I opened my stiff wings and forced them to lift me into a tree. I clambered up among the leaves and branches until my head cautiously rose out from the canopy. High in the sky were dozens of Dragons of all shapes and sizes. They were flying together, all heading towards where I had come from. Some were spitting flames randomly into the blue sky, while others rolled and dived carelessly among their own kind. Together, they formed a long and twisting chain of countless Dragons that stretched for miles across.
So this was what a Dragon migration looked like.
An amber-tinted Dragon passed over in a low fly by, narrowly missing the treetops and somehow not catching sight of me. Seconds later, a strong gust of wind chased after it, blowing the trees side-to-side and almost knocking me from my perch. I clung onto the branch I was sat on until the swaying stopped.
Okay, that was enough of that.
Moments later, my hooves landed on the soft grass down under the cover of the forest. The line of Dragons would take a while to pass over, so I decided to keep in the shade of the trees, out of sight. Even with shaky legs trying to dive into the nearest bush, and restless ears constantly searching to place every sound’s location, I had to keep going and follow where the Element of Kindness was leading me.
Sometimes, another Dragon would pass over at high speed and low altitude, blowing the trees about with its powerful wings. Fear would grip me for a few moments, not even letting me take a breath until I was sure I hadn’t been seen. I tried my best to block out the roars and keep moving, and constantly assured myself that they were not looking for me yet. The “yet” part stuck with me, though, keeping me wary of what the future had in store for me.
Dragon migrations are supposed to be quite a number of years apart, which was part of the reason why Rainbow Dash and Twilight wanted to me to watch the last one. Something had to have spurred one to happen so soon after the last one, and as much as I didn’t want to suggest it to myself, I knew what event had motivated the Dragons to congregate so soon, and what that would mean when I returned to Equestria. Shivers ran up and down my spine, I didn’t even want to imagine Dragons lurking all over Equestria.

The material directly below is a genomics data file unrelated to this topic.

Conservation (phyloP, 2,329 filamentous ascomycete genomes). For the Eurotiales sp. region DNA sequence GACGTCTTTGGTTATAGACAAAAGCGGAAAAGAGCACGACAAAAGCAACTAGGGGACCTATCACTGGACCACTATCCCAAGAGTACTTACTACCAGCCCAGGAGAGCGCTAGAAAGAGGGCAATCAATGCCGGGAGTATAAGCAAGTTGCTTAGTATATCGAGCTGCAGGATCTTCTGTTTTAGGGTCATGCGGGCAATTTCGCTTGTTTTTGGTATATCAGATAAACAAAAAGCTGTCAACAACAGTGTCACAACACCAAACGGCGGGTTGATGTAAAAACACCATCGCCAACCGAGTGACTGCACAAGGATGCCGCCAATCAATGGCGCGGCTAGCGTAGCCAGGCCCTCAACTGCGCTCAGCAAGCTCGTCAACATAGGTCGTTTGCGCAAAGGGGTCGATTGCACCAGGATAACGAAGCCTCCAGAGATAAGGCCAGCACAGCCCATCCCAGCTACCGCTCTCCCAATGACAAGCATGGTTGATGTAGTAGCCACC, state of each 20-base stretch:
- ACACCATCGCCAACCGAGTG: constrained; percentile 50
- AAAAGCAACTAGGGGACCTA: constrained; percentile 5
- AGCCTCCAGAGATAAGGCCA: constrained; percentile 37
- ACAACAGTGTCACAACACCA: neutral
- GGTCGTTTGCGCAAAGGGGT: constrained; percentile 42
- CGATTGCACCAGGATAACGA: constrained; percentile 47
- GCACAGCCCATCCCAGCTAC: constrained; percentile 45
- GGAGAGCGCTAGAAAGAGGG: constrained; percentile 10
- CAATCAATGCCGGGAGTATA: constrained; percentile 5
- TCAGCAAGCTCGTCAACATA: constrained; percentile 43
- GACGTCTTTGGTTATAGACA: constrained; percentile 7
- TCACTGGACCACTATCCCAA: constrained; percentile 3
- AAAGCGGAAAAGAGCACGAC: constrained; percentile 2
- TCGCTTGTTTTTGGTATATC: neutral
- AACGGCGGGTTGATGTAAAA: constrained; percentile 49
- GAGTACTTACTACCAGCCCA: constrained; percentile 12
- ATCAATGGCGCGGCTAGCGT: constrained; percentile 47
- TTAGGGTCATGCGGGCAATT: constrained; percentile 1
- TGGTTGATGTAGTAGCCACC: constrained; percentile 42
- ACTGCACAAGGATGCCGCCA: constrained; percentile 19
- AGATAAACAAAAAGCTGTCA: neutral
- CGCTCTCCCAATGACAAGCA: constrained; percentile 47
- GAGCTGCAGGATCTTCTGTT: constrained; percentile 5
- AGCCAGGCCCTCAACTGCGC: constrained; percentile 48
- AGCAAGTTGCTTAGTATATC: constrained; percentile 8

I looked down at my Element, and followed where its thin beams of light were pointing. It was leading me towards the base of a cliff with a waterfall raining down from it. As I drew nearer to it, the light shifted upward, pointing to the top. I unfurled my wings once more, but before I lifted off the ground, a Dragon soared out over the cliff, diving down side of the cliff before leveling out, brushing the treetops with its belly. My wings snapped shut, and I didn’t argue with them. Maybe now would be a good time to rest under a tree and have something to eat.
I found a large tree to sit underneath, started rummaging through my saddlebags. I pulled out my canteen and hung it over my necklace, and gave myself the last of the water it had left. Thankfully, I was near water and could refill both my normal canteen and strapless, backup canteen. But I would have to wait for the Dragons to pass before I venture into the open, beside the riverbanks. Searching through the other satchel revealed a large hole that had opened where the seams used to be. I frowned, I had lost the cans of fruit I hadn’t eaten yet, and also my pain pills and spare bandages. I’d have to be extra careful until I could find more supplies, and would have to graze on the grass if I got too hungry.
I looked up at the Dragon-filled sky, spotting the sun peeking out from a cloud, and mumbled to myself that it was mid-afternoon. Something made me do a double-take, and rubbed my eyes to be sure it really was there. My head tipped to the side in a moment of confusion.